Then there's inheritance, which presents its own issues.


Popular posts from this blog

Thought for the Day: Battling the Evil Inclination on all Fronts

Yom Kippur.  When I was growing up, there were three annual events that marked the Jewish calendar: eating matzos on Passover, lighting candles on Chanuka, and  fasting on Yom Kippur.  Major news organizations around the world report on the "surreal" and "eerie" quiet of the streets in even the most secular neighborhoods of Israel.  Yom Kippur.

As you know, I am observant of Jewish law.  Some have even called me "ultra orthodox" (not in a kind way).  Given that, I have a question.  How likely do you think that I would be tempted to eat on Yom Kippur, that most holy day of the year?  Let's make the scale zero to ten, where zero is "as likely as driving through McDonald's on Shabbos and ordering a Big Mac with extra cheese." and ten is "as likely as breathing regularly".  Take your time.  If you answered "zero"; thank you, but -- sadly and penitently -- no.  The answer is more like nine; I'd like to say lower, but i…

Thought for the Day: Sometimes a Food Loses Its Identity When It Loses Its Bracha; Sometimes It Doesn't

Let's start with a question: Why are We Allowed to Drink Coffee and Whiskey Made by Non-Jews?  Before you ask,"Why would I think that I shouldn't be able to drink whiskey and coffee made by non-Jews?", I'll tell you. Simple, we all know that Chazal made a decree -- known as בישול עכו''ם/bishul akim -- that particular foods cooked by non-Jews are forbidden.  There are basically two criteria that determines if a dish falls into this category:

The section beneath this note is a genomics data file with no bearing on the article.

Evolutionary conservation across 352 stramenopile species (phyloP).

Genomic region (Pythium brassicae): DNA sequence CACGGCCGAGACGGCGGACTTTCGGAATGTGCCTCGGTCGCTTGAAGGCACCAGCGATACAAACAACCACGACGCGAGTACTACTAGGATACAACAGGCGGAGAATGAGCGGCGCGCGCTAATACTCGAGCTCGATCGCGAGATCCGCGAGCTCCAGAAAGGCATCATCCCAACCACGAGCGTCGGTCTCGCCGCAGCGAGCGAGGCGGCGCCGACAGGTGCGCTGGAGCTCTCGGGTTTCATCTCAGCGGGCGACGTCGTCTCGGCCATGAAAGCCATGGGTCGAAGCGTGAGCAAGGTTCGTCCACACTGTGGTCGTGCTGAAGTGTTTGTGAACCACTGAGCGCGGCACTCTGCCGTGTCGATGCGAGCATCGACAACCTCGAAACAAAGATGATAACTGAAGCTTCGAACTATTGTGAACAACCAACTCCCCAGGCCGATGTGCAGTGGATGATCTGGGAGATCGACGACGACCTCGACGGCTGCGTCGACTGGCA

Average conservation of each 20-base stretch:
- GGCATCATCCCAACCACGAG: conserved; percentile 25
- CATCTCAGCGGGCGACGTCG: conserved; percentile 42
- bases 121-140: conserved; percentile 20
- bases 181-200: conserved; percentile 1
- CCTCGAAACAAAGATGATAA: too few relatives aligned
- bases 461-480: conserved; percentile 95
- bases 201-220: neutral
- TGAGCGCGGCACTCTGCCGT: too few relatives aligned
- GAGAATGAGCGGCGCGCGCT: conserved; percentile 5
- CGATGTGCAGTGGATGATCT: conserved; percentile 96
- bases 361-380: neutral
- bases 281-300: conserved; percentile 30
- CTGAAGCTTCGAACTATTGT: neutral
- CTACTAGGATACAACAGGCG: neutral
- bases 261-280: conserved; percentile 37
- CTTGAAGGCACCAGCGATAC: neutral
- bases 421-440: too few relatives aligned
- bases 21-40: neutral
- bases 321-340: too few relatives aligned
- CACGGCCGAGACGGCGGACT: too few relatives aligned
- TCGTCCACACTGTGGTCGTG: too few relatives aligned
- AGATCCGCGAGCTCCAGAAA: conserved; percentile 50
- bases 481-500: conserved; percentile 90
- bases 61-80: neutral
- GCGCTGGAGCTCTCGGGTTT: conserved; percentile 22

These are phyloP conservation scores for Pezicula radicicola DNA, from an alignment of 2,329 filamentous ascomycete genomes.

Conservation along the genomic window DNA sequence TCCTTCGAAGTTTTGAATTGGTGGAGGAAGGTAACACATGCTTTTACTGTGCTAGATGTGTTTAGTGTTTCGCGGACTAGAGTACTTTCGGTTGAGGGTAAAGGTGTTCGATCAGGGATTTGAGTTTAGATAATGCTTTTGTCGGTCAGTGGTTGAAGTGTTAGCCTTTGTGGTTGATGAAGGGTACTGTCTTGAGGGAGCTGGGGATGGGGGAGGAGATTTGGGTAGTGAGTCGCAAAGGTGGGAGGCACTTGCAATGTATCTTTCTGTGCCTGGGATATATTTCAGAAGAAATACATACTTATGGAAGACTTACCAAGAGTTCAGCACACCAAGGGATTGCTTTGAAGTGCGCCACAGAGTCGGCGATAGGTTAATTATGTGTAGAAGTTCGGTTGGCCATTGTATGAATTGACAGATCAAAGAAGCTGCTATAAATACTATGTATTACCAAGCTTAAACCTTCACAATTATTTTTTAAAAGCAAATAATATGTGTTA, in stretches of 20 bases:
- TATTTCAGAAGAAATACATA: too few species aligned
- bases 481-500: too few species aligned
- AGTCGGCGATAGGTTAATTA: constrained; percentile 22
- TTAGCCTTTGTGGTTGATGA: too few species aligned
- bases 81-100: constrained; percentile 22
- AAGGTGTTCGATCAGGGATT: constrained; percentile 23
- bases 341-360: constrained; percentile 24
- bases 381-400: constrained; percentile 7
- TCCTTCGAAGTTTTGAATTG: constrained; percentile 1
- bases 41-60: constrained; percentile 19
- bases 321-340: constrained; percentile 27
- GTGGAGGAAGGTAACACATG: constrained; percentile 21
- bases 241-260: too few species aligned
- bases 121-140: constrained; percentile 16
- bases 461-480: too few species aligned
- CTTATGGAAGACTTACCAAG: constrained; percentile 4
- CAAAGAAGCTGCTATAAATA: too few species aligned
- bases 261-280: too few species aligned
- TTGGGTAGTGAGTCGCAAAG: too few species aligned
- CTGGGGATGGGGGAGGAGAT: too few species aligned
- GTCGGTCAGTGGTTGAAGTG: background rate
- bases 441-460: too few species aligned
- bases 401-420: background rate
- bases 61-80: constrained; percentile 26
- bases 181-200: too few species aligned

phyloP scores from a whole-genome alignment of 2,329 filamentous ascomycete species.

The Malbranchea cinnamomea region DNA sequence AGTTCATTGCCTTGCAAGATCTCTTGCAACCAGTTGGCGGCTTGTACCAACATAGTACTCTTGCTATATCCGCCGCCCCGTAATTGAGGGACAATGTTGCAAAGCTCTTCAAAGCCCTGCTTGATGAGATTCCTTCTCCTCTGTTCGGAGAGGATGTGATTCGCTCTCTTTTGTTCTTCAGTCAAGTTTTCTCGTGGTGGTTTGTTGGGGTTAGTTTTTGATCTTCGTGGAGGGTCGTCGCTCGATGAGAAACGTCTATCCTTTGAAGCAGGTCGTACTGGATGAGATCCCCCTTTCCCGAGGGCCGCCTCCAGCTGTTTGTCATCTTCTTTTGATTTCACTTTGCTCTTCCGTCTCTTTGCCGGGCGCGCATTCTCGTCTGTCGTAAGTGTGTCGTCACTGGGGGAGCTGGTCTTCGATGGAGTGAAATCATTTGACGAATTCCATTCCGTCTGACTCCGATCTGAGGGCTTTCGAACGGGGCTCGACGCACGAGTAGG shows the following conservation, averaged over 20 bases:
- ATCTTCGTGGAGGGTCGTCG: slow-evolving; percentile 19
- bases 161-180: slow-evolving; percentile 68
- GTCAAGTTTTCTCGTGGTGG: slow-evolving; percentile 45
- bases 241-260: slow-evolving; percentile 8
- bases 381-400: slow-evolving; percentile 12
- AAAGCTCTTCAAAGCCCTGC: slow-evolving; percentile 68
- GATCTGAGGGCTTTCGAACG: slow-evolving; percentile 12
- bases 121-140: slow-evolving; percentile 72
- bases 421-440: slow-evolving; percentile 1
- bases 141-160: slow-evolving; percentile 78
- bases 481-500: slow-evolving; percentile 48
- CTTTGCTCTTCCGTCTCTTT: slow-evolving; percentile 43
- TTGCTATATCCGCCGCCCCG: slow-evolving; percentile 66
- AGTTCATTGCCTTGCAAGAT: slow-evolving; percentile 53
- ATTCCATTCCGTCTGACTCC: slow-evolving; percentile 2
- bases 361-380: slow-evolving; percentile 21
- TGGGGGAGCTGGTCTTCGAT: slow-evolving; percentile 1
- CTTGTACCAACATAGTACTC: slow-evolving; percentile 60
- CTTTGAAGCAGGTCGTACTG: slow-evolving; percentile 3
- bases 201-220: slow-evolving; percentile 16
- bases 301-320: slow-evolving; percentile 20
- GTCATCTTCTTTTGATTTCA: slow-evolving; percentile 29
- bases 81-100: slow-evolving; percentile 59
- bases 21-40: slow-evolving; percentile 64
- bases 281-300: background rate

Is not consumed raw.Fit for a royal banquet. Cooked carrots, therefore, are not a problem since they can be eaten raw (I actually prefer them that way).  Baked beans are find because the are not prestigious enough.  (For great synopsis of the laws, see the article on the Star-K site, FOOD FIT FOR A KING, by Rabbi Moshe Heinemann, shlita.)  There are lots of cool questions and details (baked potatoes are prestigious, does that make even potato chips and issue?) which are for another time.  Clearly, though, both coffee an…

Thought for the Day: Coming Into This World for Torah, Avodah, and Acts of Loving Kindness

This TftD is so self-serving that I should be embarrassed.  But I am not... talking about grandchildren is always off budget.  I have, bli ayin hara, a beautiful new grandson; born at 6:11 PM CDT last Friday night.  The secular (aka -- by me, anyway -- slave) date is October 20, 2017 CE.  The Hebrew (aka Real) date is certainly Rosh Chodesh חשון/Cheshvan and certainly in the year 5778 since Creation.  The date, you ask... good question!

Sundown on Friday night was 6:01 PM CDT, which means he was born either at the end of the last day of תשרי or the beginning of the first day of Cheshvan; a period know as בין השמשות/twilight.  What's the big deal, you ask... I am so glad you asked.  We all deal quite handily with בין השמשות every week and every holiday; we're just stringent.  We start Shabbos and the first day of Yom Tov before בין השמשות; that is, before sundown.  Likewise, we end Shabbos and the first day of Yom Tov after בין השמשות; some 42, 50, 60, or 72 minutes after sundo…